Sometimes, when a project is completed, the proper post-mortems are not done to analyze whether the hours estimated to complete were properly quoted to reflect systemic cost overrun areas. This has a rollover-effect that means the next project’s profitability suffers in the job costing process before it even begins if you didn’t accurately consider ‘actual’ hours on past projects and look at the ‘why’ behind variances. Equally important is the opportunity to look for increased profit on past projects; areas that came in under budget. This allows you to know exactly where you are when considering lowering a bid while safely maintaining margins.

Being able to track and analyze project hours from project to project is more science than art if a proper system is in place to manage these details in real time. Regardless of whether these hours are tracked in a project management system or an Excel spreadsheet, these hours are a profit drain or a missed opportunity if they are not realistically calculated and estimated from one project to the next.

5. Do you have a proper job costing review in place?

We all remember how painful it was in high school to have a parent or friend edit our English essay, but regardless of how skilled the editor was, it increased our chances of a better grade. A second set of eyes never hurts, so many companies institute a formal project bid review process in order to make sure:

  • they have not missed anything,
  • they are using accurate time and materials costs,
  • they have not over-quoted or under-quoted the project, and
  • they are using real numbers in the project bid, not just what they feel happened on the last job.

A Good Job Costing Process Improves Your Project ProfitabilityJob Costing Survival Guide Solutions360

Whether you see job costing as art or science, you can’t ignore the profound impact of a good job costing system on a business. Better technology tools, smarter project managers, more detailed materials estimating and a variety of other ingredients contribute to positive project profitability. Solutions360 has created a Job Costing Survival Guide to highlight these and other job costing best practices.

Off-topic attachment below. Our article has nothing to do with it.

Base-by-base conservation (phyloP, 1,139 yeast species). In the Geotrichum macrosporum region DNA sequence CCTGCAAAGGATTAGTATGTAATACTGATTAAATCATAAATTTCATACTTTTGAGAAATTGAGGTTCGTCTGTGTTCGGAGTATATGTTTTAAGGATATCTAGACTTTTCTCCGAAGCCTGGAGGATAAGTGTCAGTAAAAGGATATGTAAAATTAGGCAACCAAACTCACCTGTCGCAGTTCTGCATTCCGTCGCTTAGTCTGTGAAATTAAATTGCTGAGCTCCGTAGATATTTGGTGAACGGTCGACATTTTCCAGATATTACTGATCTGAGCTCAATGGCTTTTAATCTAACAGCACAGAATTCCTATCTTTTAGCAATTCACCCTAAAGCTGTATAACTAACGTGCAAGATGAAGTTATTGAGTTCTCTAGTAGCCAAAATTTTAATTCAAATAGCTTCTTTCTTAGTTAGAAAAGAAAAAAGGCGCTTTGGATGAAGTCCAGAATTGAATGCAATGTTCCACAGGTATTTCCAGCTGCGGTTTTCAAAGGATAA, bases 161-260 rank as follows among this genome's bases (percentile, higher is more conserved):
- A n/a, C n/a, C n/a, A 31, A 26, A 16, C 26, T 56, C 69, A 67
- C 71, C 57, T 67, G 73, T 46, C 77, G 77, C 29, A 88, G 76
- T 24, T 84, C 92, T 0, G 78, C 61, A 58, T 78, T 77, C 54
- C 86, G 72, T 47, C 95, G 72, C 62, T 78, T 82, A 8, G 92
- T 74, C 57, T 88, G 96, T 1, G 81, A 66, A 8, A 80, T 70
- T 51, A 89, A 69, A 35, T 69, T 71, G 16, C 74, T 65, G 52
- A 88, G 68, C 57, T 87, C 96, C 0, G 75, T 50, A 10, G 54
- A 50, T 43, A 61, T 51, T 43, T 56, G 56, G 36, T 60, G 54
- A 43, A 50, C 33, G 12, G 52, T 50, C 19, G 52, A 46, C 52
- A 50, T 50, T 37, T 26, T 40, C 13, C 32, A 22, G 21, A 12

Do you see job costing as an art or science? Contribute to the job costing discussion below.


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6 | Comments

  1. NSCA’s 2013 Labor Installation Standard talks about how to evaluate your job costing compared to your job bids so you can improve moving forward.
    http://youtu.be/LVqOiYUI2gE

    John Graham on February 7, 2013 at 10:01 am
  2. The article brings up some great points. Scrap/rework estimates can be a killer. I once worked for a manufacturer that used “standard cost” to relieve inventory. Although their standard had a scrap assumption built into the standard, it was totally inadequate. The result was horribly surprising year-end inventory adjustments. I made them track the “actual units in” and “finished goods out” on one run of one product line to validate my point. When they did it and extrapolated to the product’s yearly run….they found they were hundreds of thousands understated in COGS. Oups….

    Real time variances on both labor and materials costs would have caught this on one or two production runs.

    Also, people start charging time to “non-productive” jobs (e.g., clean-up and training) when the manufacturing floor gets slack and they don’t want to layer inefficiencies in the job or product time. That is why we watch the “cost-only” projects so closely and perform a month-to-month analysis.

    Eric Morris on February 7, 2013 at 2:20 pm
  3. Great article! Very informative, I appreciate you bringing this topic up.

    Sonia Conner on February 8, 2013 at 9:27 am
  4. Thanks Eric and Jim; both great comments. I agree that one of the keys to a best practice for bidding jobs is the ability to see past job costing in close to real time and with the highest degree of accuracy. Quite often the full accounting of the job is missing either on fully burdening the labor or in the hard to track materials. Having the financials interwoven with what’s happening in operations is invaluable. And if those numbers can be cycled into the next job bid you’ll be that much more profitable or know not to take the job at all. Thanks again.

    John Graham on February 11, 2013 at 1:46 pm
  5. Thank you Sonia, your feedback is appreciated

    John Graham on February 11, 2013 at 1:48 pm